Agent-oriented programming (AOP) is a programming paradigm where the
construction of the software is centered around the concept of
software agents. In contrast to object-oriented programming which has
objects (providing methods with variable parameters) at its core
However I don't think at AOP as separated from OOP I personally worked with JADE(http://jade.tilab.com/, which is one of the most famous framework implementing the FIPA standards (http://www.fipa.org) and as far as I remember in JADE agents can own objects (as instances of java classes) that can exploit to perform complex functions. In this sense the concept of agent is similar to the concept of active object (http://en.wikipedia.org/wiki/Active_object). The main differences are that Agents publish a description of the services they provide in a yellow pages registry and are capable of communicating by means of shared languages (possibly based on onthologies). Also mobility can be provided so that a running agent may migrate to a different device preserving its execution state. However such complexity can be implemented on the top of the Thread thus extending the OO paradigm and not being in contrast with it.
the concept of agent was first used by Yoav Shoham within his Artificial Intelligence studies, in 1990.
In this link http://www.infor.uva.es/~cllamas/MAS/AOP-Shoham.pdf you can find an excerpt of a Shoham pubblication in which he says
whereas OOP proposes viewing a computational system as made up of
modules that are able to communicate with one another and that have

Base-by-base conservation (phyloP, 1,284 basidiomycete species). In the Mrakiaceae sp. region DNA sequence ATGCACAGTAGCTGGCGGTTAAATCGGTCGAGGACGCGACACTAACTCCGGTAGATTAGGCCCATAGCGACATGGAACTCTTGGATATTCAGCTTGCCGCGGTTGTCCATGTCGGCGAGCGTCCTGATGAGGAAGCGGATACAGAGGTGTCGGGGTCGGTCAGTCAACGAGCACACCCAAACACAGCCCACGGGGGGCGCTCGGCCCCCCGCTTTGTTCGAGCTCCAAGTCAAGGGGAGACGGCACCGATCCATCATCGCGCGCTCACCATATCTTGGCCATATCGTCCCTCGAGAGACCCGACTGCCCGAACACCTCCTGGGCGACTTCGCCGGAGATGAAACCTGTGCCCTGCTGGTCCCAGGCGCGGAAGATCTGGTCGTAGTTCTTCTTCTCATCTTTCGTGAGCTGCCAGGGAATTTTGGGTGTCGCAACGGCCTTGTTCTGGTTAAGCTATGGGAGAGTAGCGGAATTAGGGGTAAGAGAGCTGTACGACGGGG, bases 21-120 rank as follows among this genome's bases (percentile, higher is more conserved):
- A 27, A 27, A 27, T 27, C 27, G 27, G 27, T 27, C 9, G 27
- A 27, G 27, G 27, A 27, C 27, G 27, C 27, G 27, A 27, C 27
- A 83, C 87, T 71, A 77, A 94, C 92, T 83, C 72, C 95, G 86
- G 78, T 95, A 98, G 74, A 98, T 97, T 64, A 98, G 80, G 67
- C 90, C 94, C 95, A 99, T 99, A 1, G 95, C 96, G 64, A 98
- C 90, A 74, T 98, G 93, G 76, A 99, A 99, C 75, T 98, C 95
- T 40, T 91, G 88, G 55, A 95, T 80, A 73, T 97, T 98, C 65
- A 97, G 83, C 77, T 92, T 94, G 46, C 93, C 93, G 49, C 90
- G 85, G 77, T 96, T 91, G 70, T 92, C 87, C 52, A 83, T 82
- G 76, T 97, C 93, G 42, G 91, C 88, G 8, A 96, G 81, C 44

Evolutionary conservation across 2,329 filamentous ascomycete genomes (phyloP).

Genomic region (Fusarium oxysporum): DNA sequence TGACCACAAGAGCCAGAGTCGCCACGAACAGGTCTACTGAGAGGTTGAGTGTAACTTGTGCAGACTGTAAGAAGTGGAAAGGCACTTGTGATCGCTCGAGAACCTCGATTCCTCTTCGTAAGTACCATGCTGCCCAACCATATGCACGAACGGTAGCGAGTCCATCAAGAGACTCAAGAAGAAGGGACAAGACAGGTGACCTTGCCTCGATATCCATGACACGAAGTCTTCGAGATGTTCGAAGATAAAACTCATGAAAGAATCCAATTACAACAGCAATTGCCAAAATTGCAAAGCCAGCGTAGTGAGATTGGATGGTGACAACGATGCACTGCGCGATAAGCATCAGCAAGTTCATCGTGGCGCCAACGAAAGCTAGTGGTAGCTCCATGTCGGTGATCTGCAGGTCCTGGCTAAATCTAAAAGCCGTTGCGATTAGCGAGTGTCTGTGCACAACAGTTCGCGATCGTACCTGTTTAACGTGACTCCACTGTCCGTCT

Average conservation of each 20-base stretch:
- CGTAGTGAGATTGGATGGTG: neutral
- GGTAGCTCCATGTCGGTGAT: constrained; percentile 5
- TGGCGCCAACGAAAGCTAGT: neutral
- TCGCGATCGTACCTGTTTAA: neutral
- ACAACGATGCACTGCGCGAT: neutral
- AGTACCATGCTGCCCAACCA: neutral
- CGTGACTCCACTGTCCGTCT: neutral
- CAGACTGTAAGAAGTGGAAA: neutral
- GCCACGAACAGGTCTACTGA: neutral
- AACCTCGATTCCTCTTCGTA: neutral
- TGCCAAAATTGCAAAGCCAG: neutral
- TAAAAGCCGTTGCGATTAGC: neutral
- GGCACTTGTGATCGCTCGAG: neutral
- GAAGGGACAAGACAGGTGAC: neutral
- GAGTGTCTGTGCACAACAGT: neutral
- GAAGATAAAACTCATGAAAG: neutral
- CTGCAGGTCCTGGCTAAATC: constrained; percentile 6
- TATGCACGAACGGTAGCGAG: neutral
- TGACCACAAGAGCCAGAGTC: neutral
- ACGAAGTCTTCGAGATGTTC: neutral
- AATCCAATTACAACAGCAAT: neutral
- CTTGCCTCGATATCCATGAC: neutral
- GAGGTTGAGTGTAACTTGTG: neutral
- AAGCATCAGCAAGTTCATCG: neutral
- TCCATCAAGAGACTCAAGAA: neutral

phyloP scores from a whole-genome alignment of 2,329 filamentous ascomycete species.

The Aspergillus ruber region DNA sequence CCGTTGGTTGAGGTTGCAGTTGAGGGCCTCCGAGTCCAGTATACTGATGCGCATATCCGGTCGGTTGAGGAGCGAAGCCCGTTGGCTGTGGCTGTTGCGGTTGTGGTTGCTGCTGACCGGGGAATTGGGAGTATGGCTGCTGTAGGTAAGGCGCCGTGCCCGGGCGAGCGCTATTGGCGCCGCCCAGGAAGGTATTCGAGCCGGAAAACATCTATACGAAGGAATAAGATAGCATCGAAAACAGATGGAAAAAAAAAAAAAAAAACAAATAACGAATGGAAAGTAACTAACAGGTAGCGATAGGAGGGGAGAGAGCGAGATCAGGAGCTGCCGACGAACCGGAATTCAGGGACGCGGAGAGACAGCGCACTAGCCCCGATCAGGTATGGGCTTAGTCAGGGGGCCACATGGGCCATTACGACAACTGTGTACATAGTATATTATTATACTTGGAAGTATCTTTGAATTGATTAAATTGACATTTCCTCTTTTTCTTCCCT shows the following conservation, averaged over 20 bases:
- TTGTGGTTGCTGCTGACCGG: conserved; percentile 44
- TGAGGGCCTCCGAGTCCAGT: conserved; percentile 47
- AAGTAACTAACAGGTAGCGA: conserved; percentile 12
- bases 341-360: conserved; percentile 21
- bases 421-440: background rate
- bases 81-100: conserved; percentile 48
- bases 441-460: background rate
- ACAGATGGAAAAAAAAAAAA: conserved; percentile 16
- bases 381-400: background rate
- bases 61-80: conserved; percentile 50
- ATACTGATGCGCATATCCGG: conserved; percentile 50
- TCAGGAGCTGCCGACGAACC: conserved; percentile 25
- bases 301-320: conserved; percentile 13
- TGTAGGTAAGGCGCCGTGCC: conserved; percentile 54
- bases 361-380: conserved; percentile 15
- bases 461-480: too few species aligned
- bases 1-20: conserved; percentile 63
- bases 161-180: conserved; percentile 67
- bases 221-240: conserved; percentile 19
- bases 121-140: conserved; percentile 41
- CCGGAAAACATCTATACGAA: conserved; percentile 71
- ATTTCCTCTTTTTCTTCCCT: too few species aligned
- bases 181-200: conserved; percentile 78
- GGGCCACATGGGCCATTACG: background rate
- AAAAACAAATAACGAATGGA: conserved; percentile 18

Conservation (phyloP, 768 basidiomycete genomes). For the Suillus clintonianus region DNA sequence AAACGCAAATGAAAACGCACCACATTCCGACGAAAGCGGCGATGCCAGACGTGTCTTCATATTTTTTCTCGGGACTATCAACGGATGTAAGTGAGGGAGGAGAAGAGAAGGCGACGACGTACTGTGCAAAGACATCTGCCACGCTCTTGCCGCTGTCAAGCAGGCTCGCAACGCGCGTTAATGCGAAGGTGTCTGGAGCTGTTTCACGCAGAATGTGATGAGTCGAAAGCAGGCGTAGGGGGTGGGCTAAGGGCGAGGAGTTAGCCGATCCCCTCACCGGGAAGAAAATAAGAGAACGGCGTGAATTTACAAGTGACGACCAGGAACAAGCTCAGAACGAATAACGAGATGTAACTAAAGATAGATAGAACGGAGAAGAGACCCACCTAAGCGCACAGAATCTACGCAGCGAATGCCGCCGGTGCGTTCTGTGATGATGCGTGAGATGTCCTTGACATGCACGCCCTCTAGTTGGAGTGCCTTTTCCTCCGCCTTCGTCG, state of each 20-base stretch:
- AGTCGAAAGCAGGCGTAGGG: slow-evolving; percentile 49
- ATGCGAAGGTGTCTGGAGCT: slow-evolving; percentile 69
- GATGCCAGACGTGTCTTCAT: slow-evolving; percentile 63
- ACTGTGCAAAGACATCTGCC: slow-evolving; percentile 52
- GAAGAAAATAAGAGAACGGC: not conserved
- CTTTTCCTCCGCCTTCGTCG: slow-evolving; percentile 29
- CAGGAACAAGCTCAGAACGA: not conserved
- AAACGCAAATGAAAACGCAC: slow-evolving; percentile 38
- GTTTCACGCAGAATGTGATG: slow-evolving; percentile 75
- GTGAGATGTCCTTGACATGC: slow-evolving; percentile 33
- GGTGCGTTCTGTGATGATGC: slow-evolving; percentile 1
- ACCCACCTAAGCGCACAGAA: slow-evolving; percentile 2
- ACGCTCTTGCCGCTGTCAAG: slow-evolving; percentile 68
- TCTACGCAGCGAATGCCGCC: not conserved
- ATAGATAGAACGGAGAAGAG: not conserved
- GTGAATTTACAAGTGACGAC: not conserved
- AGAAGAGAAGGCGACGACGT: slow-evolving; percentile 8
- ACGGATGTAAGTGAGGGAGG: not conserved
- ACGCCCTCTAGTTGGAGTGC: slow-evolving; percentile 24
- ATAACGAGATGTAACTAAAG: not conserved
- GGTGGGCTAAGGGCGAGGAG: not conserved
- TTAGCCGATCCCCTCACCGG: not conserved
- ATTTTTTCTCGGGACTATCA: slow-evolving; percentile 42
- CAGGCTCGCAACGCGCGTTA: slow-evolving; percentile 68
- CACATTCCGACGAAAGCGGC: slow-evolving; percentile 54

individual ways of handling incoming messages, AOP specializes the
framework by fixing the state (now called mental state) of the modules
(now called agents) to consist of precisely defined components called
beliefs (including beliefs about the world, about rhemselves, and abour one anorher),
capabiliries, choices, and possibly orher similar norions. A
compurarion consists of rhese agents' informing, requesting, offering,
accepting, rejecting, competing, and assisting one another. This idea
is borrowed directly from the speech act literature (Grice 1989;
Searle 1969;Austin 1962).
The key word is that AOP specializes the OOP framework. So as I said it extends OOP (not necessarely in a good way though). I guess you may want to use this kind of architecture, which is very nice to design and implement, when you deal with computational intensive systems that may need to scale to cope with highly variable amount of tasks. In other cases AOP may be overkilling but that is up to your designer/architect sensitivity.